This Chinese treatise on war was written by Sun Tzu in the 6th century B.C. Each one of the 13 chapters is devoted to a different aspect of warfare, making it the definitive work on military strategies and tactics of its time. Studied by generals from Napoleon to Rommel, it is still one of the most influential works on the subject and is required reading in most military academies around the world. Although it was meant to be a practical guide to warfare in the age of chariots, this seminal work on the philosophy of successful leadership is as applicable to contemporary business as it is to war, and has become increasingly popular among today's corporate and political leaders.
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Many criticize generals and warriors as brave genius etc what we often forget is the value of their officers Any general knows what Sun Tzu says the main factor is how he performs in time and terrain under the pressure of the opponent for this the main advantage he must have is capable men besides him. I don't know if I am unfair but this doctrine is very good for the way the orientals used to fight and simple good if we compare it with the writings of Xenophon or the genius of Hannibal also we must not forget that in west a general is a politician also and not just a subject of the imperator many times in west the war was covered politics to win battles doesn't mean winning a war.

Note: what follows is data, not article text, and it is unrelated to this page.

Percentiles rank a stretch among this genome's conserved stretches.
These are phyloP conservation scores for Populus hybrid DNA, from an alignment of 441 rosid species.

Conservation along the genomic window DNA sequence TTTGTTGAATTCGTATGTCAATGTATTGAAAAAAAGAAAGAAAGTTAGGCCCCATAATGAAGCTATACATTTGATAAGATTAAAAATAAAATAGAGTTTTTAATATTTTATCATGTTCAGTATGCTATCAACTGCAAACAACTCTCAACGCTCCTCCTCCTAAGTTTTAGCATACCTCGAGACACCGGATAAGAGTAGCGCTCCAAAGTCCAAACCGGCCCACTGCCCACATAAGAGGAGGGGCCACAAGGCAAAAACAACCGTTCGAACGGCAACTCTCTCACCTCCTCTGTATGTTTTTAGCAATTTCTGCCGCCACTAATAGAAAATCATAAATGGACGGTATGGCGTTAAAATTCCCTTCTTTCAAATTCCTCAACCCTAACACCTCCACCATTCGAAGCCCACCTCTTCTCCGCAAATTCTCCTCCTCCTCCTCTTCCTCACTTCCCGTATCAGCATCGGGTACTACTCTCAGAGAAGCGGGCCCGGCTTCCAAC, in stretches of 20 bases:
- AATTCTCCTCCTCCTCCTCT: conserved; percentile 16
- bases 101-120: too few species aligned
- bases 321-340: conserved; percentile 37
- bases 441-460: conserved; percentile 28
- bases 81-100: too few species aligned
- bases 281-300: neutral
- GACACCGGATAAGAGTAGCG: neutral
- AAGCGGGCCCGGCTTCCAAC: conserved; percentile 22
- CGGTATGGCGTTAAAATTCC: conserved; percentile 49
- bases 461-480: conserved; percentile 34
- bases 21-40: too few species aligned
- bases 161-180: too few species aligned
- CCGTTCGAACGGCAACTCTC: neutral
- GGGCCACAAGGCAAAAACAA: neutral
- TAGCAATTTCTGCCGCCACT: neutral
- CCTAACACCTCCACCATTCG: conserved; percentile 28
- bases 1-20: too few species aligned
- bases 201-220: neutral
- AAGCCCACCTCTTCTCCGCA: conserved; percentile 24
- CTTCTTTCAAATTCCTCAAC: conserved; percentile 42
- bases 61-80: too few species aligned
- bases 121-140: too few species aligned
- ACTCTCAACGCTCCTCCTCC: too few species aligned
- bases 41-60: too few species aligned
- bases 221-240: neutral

the last chapter
double thinking- I had time to understand better listening and reading same time
no I was calm
This book may have been on a required reading list while I served in the military, but as a manager today, it became important to read and gain insight into taking the high ground as it pertains to war or business.
No Easy Day - Mark Owen
Battle on the Homefront - Carl Higbie
“When one treats people with benevolence, justice, and righteousness, and reposes confidence in them, the army will be united in mind and all will be happy to serve their leaders'.” Do not ask of your employees what you would not do yourself, but empower them to be challenged and someday become great leaders themselves.
Planning = performance
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